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Author Topic: Symster's SMIT Nederland build  (Read 7150 times)

Butts

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Re: Symster's SMIT Nederland build
« Reply #50 on: March 01, 2018, 05:43:27 PM »

I won't pretend I am knowledgeable about problems with the electronics and I think you are sensible talking to CS about your issues.
What I am more sure about is that it is not a compatibility problem with the motors.  I would be inclined to swap them though as they do sound to be suspect.  I did have a problem with pulsing 550s on one of my tugs and chose to replace them which cured the problem.  They are not expensive and to simply replace them will avoid any need to change couplings/mounts etc for different size motors.

Shipmate60

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Re: Symster's SMIT Nederland build
« Reply #51 on: March 01, 2018, 08:38:35 PM »

The motors are a bit powerful on 12 volts (about 18000 rpm).
The battery seems rather large too.
These models if using the kit props only need 545 motors (about 5000 rpm).
This will reduce the power required and give her a slightly over scale speed.


Bob
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oldiron

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Re: Symster's SMIT Nederland build
« Reply #52 on: March 02, 2018, 03:33:47 AM »

As an assist, perhaps you'll find this thread of some assistance if you haven't already seen it:

http://www.modelboatmayhem.co.uk/forum/index.php/topic,10387.0.html

John
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Butts

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Re: Symster's SMIT Nederland build
« Reply #53 on: March 02, 2018, 08:09:42 AM »

The motors are ab bit powerful on 12 volts (about 18000 rpm).
The battery seems rather large too.
These models if using the kit props only need 545 motors (about 5000 rpm).
This will reduce the power required and give her a slightly over scale speed.


Bob
I wouldn't disagree about the motors Bob, the advice to use the existing ones was based on trying to keep costs down.  Clearly it turns out there is a problem with the existing ones. I agree that a tug does not need high revving motors and the 545s do sound a sensible alternative.  I'm not sure about output shaft sizes etc?
As to the battery, if Steve has found room for it in the hull, it will provide much of the necessary ballast. I'm a big believer in using the batteries for that purpose and use very little other ballast.



Smyster

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Re: Symster's SMIT Nederland build
« Reply #54 on: March 02, 2018, 02:20:44 PM »

Cheers all, and Michael for keeping me right along the way lol.


Not sure why the board took the switch out on the Action P107 power board, should have just blown the 25A fuse, After digging out a couple of spare 20A fuses to use on the power board ran fine forward and reverse and turning port, turning starboard blew the 20A fuse twice, no more spares waiting for a delivery as cheaper than the little packs of 2 from the local garage. Starboard motor pulsed when turning on the mixer, Spoke to the Component shop and very helpful as usual so returning the board to be looked at and will source some motors from themselves, will look at the 545's thanks. The 550s do seem high revving on full throttle.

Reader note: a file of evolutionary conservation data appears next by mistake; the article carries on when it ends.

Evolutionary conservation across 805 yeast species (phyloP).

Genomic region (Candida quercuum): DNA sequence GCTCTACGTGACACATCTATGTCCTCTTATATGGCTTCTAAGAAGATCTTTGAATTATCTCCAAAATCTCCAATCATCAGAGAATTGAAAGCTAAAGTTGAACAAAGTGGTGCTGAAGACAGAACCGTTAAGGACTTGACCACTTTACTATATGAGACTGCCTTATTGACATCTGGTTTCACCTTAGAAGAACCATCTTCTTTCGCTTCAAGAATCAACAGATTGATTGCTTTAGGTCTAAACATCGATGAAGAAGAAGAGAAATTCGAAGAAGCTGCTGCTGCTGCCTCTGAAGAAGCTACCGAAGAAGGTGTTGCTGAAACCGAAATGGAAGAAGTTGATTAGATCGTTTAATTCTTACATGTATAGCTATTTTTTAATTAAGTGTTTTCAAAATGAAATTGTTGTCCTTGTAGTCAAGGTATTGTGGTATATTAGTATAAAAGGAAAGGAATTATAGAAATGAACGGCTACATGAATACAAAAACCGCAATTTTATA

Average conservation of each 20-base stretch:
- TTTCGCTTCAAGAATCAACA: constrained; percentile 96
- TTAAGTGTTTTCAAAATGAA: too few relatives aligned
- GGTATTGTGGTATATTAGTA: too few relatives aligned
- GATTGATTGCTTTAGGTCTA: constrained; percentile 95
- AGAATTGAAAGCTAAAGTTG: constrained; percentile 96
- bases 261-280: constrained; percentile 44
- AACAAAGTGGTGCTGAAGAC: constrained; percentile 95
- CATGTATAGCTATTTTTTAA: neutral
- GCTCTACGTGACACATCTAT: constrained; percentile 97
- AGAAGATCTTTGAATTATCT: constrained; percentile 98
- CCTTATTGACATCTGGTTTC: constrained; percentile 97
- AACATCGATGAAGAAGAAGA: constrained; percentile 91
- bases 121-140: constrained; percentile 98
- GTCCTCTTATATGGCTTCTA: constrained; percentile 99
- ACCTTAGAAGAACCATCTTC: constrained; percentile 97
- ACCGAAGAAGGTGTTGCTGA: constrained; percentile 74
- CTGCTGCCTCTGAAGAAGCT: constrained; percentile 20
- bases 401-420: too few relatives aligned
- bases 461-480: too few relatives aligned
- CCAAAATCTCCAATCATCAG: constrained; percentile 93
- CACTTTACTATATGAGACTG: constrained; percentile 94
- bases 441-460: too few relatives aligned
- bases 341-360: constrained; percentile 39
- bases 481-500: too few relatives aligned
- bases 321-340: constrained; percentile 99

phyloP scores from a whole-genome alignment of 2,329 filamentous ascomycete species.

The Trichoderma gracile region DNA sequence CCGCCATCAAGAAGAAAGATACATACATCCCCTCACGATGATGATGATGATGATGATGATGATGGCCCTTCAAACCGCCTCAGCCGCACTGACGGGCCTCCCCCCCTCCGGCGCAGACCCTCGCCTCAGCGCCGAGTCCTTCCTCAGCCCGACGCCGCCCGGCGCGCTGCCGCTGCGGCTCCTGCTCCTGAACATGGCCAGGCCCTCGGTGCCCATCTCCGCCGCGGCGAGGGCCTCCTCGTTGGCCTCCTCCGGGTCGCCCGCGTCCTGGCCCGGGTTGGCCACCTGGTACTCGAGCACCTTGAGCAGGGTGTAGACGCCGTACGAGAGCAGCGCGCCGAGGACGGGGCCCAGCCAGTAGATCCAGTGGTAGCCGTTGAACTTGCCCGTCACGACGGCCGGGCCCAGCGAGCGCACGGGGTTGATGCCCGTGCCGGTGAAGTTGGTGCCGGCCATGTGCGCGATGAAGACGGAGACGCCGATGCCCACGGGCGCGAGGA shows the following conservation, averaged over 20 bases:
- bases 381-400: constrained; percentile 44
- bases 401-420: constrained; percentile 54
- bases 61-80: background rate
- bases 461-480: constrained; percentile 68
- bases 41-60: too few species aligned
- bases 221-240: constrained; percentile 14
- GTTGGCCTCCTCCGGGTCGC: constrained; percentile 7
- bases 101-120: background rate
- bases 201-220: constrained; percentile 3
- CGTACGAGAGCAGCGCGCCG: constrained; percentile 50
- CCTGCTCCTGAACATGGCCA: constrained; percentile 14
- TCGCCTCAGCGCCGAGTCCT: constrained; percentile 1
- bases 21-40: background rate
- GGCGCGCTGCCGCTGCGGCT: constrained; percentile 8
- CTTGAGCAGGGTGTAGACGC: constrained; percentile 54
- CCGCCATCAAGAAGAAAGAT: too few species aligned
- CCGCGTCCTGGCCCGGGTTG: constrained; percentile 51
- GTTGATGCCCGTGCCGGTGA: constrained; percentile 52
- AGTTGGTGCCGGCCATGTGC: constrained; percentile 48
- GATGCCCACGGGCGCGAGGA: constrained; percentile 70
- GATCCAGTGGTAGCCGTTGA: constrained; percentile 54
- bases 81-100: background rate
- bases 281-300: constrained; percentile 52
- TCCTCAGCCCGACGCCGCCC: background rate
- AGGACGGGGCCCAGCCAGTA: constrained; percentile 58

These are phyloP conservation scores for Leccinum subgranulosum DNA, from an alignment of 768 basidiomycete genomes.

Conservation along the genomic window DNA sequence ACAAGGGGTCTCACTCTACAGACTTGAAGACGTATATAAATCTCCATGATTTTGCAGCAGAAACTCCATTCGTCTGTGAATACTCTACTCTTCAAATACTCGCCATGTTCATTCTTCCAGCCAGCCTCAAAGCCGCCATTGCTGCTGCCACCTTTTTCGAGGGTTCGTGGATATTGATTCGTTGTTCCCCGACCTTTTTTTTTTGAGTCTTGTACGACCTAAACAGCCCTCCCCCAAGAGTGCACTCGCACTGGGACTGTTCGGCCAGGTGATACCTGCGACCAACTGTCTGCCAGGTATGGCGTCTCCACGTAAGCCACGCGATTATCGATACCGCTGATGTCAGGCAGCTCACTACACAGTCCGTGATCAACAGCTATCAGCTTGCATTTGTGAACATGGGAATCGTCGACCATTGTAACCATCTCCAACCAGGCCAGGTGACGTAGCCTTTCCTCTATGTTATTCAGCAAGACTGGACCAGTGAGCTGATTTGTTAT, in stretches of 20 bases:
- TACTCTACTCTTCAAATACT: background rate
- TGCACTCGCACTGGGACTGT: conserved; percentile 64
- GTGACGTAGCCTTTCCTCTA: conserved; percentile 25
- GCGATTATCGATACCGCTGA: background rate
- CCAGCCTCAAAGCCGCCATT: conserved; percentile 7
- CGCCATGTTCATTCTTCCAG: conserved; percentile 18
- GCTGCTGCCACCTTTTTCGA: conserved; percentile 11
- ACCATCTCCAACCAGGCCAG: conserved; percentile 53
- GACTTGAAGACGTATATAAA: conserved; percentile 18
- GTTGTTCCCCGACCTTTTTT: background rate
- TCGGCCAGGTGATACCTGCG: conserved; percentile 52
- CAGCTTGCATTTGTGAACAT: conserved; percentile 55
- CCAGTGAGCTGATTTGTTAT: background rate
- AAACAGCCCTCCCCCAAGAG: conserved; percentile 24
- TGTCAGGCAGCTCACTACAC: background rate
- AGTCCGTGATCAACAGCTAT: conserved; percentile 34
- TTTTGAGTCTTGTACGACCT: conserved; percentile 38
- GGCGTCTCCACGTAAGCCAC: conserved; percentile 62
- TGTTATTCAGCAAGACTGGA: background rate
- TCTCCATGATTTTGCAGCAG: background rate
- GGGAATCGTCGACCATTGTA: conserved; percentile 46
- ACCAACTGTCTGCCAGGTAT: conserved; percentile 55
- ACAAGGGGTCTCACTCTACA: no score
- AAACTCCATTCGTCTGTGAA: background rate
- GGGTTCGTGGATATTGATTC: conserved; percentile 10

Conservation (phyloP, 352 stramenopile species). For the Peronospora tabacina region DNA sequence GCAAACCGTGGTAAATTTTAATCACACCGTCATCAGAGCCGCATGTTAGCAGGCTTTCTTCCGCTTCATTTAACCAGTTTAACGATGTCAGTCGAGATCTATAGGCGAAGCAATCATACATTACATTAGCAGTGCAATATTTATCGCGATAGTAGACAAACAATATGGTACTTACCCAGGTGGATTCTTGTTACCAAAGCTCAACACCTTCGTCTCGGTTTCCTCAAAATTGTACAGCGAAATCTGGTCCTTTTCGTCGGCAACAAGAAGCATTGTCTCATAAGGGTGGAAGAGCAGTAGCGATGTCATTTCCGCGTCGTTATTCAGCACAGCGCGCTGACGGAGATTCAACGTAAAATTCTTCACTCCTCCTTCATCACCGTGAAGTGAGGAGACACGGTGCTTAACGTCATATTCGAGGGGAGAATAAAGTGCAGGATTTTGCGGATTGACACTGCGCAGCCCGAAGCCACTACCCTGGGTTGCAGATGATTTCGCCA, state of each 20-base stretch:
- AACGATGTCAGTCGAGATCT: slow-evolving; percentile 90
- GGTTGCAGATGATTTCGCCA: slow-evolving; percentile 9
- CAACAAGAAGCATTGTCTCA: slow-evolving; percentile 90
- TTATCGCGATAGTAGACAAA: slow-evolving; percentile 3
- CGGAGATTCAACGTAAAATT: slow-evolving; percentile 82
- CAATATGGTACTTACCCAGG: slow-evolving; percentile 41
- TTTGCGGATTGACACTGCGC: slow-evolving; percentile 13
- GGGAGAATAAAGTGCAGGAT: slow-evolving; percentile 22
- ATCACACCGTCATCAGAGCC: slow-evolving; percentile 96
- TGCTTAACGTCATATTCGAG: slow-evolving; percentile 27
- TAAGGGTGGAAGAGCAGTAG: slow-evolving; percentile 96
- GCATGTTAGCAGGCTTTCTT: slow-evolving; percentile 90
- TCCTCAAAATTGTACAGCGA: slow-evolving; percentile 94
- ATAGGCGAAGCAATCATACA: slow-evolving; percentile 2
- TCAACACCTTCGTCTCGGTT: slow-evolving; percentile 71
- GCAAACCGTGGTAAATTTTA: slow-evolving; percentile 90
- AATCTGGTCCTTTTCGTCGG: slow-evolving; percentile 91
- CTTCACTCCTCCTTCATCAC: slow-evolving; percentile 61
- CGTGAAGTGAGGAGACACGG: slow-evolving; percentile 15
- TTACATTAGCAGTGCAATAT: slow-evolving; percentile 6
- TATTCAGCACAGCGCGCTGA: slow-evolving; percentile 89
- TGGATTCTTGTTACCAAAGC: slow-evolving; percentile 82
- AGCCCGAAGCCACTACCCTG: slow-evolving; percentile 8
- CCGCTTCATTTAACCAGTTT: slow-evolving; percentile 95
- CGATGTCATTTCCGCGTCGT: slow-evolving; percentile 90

Was trying to keep the cost down but think the motors are inexpensive compared to the rest of the electrics so might as well change and see it through so hopefully get trouble free running. The electrics cost more but the 2 missing Becker rudders would have cost 50 that I dont have to buy now so saved on that.
Went for the big battery as Butts said to try and ballast the boat a bit and give a longer running time. As for the battery couldn't find any issues with mounting on the side, my old TL100R motorbikes battery was on the side, thought better to keep the center of gravity down. Hopefully some lead in the rear will balance it out when I get to ballast it, now need to buy some lead
After all this watch it sink or or capsize of its maiden voyage lol.
The link was helpful as going to have to look at waterproofing the large hatch area so something else to think on, and keep me busy


Was meant to be a cheap build as 80 ebay purchase for the part started kit but will be our work/play boat as some of the build finish wasn't brilliant on the deck that had already been constructed. A lot of fittings missing and changed for other parts so not a purists boat but 99% of people out there sailing wont know as my 8 year old son tells me. There's some fantastic neat Neddy builds on here got me rethinking and saving for another build.


Next look at will be in a few months on a deans marine ferry kit or the billing fairmount alpine which we really like the look of but plank on frame hull not sure on plastics construction over wood. Wifes gonna kill me.


Thanks Steve

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Netleyned

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Re: Symster's SMIT Nederland build
« Reply #55 on: March 02, 2018, 03:01:20 PM »

Lead acid batteries are lighter at the top,
so when using it on it's side you will have to
either fit it off centre or add a bit of lead